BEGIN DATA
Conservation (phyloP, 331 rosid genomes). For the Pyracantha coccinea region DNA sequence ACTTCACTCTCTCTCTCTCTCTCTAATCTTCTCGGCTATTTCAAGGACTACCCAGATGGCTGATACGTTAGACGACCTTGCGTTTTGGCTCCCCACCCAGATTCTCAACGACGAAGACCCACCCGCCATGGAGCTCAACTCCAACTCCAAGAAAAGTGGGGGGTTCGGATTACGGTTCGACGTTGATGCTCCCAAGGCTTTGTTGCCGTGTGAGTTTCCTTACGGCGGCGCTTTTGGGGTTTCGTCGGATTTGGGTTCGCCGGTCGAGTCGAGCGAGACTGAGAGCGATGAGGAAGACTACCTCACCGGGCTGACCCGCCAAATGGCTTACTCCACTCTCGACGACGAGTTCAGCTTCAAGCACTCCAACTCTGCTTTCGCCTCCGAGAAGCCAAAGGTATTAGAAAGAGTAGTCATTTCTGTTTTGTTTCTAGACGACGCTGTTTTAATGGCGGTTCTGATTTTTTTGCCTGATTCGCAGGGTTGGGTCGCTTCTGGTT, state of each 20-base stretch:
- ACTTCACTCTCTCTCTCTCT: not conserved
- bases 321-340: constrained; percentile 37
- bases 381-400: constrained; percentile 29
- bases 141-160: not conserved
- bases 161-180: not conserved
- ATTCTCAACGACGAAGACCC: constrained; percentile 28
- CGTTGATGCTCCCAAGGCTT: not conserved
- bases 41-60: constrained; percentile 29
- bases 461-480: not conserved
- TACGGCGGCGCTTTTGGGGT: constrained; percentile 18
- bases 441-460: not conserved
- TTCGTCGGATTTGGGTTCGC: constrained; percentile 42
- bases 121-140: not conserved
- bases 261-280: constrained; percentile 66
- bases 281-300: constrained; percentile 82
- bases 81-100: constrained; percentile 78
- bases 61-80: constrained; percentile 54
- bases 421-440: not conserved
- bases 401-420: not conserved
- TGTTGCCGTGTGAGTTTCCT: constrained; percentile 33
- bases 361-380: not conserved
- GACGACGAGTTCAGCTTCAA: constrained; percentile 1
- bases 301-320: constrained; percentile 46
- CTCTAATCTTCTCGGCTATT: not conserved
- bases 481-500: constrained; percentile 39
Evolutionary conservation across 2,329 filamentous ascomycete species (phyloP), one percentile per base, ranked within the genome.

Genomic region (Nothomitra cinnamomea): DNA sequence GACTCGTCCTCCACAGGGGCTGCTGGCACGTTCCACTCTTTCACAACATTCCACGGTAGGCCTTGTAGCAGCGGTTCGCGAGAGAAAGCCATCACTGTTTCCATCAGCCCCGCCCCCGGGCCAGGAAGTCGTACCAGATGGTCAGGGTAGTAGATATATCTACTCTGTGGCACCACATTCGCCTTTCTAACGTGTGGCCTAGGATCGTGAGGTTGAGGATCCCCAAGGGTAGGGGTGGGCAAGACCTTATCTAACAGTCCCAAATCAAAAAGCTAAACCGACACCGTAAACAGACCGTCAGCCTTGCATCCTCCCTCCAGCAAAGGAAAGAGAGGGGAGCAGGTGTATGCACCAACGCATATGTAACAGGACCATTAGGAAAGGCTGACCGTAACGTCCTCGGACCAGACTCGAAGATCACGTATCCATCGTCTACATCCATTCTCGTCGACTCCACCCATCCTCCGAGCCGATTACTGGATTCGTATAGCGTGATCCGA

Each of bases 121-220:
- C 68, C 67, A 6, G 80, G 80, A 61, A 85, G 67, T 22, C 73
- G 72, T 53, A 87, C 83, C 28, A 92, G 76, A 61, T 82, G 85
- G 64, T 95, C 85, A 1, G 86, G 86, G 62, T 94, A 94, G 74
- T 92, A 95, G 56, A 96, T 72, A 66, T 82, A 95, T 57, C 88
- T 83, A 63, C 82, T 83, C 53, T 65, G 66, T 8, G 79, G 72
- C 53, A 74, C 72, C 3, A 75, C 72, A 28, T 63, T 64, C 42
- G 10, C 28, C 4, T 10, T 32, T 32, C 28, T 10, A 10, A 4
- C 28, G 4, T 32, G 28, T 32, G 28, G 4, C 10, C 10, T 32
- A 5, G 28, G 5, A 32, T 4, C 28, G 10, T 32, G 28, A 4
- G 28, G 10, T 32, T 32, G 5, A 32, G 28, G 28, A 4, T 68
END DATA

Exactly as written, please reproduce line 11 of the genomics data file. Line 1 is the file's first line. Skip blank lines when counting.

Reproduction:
- TACGGCGGCGCTTTTGGGGT: constrained; percentile 18